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When did the notoriously bland meat become good enough to be a reward?

Capons are still favoured for Chinese New Year feasts and Christmas in Spain, but it never caught on in India.

, ET Bureau|
Mar 02, 2019, 11.00 PM IST
Prime Minister Narendra Modi’s knowledge of PlayerUnknown’s Battlegrounds (PUBG) has come as a surprise to fans of the online multiplayer game (and their less than happy family members).

But presumably he has never played it to a win because what would our strictly vegetarian PM have made of the “Winner Winner Chicken Dinner” banner that appears at that point? Vegetarian gamers have lobbied for a veggie version but that seems unlikely to happen. The phrase is even appearing on T-shirts.

Many have speculated where it comes from, with theories ranging from Las Vegas dinners, a 2008 movie and Cockney rhyming slang. There’s no clear answer, but a better question might be: why chicken? When did the notoriously bland meat — which chefs deride as nonveg paneer —become good enough to be a reward?


Chickens originated in the Indian subcontinent, descendants of the red jungle fowl of north and north-east India. It was used for meat here, as analyses of food residues in pots from the Indus Valley civilisation show, but it never became a favoured food. It has been theorised that the scavenging habits of chickens, searching through waste heaps for food, caused them to be seen as unclean.

Chickens were developed outside India, both in Southeast and West Asia. Meat was just one reason – they were also used for cock fighting, egg laying and temple sacrifices. The birds would have been like the desi chickens of today — long-lived, free-ranging and tough to eat, though tasty enough when long cooked in stews and soups.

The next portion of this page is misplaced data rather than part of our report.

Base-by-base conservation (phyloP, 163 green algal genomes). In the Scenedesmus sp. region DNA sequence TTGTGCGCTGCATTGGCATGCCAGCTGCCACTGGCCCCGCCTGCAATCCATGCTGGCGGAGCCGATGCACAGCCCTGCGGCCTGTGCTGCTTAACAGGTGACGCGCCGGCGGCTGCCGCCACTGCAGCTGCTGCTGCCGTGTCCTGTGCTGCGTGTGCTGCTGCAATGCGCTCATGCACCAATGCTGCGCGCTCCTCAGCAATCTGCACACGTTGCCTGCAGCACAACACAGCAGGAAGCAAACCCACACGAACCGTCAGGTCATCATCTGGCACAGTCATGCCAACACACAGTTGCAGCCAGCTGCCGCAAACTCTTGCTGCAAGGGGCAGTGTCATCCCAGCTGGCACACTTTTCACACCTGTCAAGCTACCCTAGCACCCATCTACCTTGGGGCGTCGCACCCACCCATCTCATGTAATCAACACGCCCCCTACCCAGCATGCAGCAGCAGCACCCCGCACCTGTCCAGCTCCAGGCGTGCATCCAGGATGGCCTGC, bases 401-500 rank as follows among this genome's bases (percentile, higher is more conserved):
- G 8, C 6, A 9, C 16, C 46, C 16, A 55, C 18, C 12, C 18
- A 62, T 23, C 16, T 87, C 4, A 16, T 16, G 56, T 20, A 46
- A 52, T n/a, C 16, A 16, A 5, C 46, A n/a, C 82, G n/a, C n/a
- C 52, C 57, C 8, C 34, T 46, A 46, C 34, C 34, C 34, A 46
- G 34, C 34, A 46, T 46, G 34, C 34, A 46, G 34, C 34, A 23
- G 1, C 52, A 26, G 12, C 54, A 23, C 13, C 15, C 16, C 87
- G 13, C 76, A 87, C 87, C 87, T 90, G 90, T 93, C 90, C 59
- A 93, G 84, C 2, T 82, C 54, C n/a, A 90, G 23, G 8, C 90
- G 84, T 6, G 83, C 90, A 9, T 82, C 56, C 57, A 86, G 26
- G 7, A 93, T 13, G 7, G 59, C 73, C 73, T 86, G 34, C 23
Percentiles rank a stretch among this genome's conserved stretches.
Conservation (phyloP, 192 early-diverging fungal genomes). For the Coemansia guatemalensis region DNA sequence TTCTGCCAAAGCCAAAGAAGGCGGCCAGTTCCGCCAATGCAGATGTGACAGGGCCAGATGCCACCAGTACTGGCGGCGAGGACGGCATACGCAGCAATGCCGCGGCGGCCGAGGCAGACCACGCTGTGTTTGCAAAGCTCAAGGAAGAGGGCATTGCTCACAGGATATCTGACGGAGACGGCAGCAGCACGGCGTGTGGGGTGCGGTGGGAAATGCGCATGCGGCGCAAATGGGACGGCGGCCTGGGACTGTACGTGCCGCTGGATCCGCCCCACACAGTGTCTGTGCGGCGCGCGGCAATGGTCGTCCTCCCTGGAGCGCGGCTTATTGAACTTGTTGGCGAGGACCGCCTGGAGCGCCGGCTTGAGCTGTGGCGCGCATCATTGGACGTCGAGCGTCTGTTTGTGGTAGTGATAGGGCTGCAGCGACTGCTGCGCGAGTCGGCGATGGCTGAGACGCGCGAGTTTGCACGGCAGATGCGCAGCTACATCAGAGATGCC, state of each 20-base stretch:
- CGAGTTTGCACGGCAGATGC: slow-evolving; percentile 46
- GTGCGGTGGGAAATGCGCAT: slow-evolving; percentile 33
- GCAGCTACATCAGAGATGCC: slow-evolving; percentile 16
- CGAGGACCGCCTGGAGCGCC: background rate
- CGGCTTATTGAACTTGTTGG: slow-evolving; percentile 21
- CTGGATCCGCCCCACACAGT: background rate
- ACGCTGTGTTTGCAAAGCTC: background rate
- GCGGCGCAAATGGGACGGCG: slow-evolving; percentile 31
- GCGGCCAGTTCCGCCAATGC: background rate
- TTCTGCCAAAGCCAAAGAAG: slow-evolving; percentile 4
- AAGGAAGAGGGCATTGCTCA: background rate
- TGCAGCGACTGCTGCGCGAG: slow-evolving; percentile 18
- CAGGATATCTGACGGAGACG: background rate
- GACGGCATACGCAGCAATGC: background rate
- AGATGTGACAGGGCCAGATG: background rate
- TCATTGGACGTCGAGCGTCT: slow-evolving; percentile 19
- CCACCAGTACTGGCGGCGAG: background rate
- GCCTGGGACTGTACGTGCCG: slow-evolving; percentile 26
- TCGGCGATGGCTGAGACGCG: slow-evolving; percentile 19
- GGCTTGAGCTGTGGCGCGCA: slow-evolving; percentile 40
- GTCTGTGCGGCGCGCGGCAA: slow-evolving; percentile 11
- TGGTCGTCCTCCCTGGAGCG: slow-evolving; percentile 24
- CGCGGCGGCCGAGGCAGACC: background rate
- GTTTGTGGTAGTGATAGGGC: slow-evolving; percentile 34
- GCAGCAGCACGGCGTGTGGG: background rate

But there was an alternative: capons, meaning castrated roosters. Castration reduces aggression and activity, leading to softer, fleshier fowls. Usually only one rooster can be kept in a flock, but castration enabled males to be raised together without fighting. Creating capons is efficient for farmers since hens can be kept for egg-laying, and later used in stews, while rooster chicks, instead of being killed at birth, can be raised with care for roasting and frying.

Capons were known in ancient China and Rome as favourite foods of the rich. In Shakespeare’s “All the world’s a stage” speech from As You Like It, man’s fifth stage is “The Justice, in fair round belly, with good capon lin’d”. They are still favoured for Chinese New Year feasts and Christmas in Spain. But it never caught on in India, though it’s been suggested that in Country Captain, the British Indian dish, “captain” comes from capon.

The problem with this is that capons aren’t mentioned in manuals like Flora Annie Steel and Grace Gardiner’s Complete Indian Housekeeper and Cook (1888). This has remarkably detailed section on poultry raising, indicating how the British developing the practice India, as the most acceptable meat in a country where beef and pork were often unavailable. The authors are scornful of “the khansaman’s bazaar chickens” and give many tips on raising tasty chicken, but don’t mention capons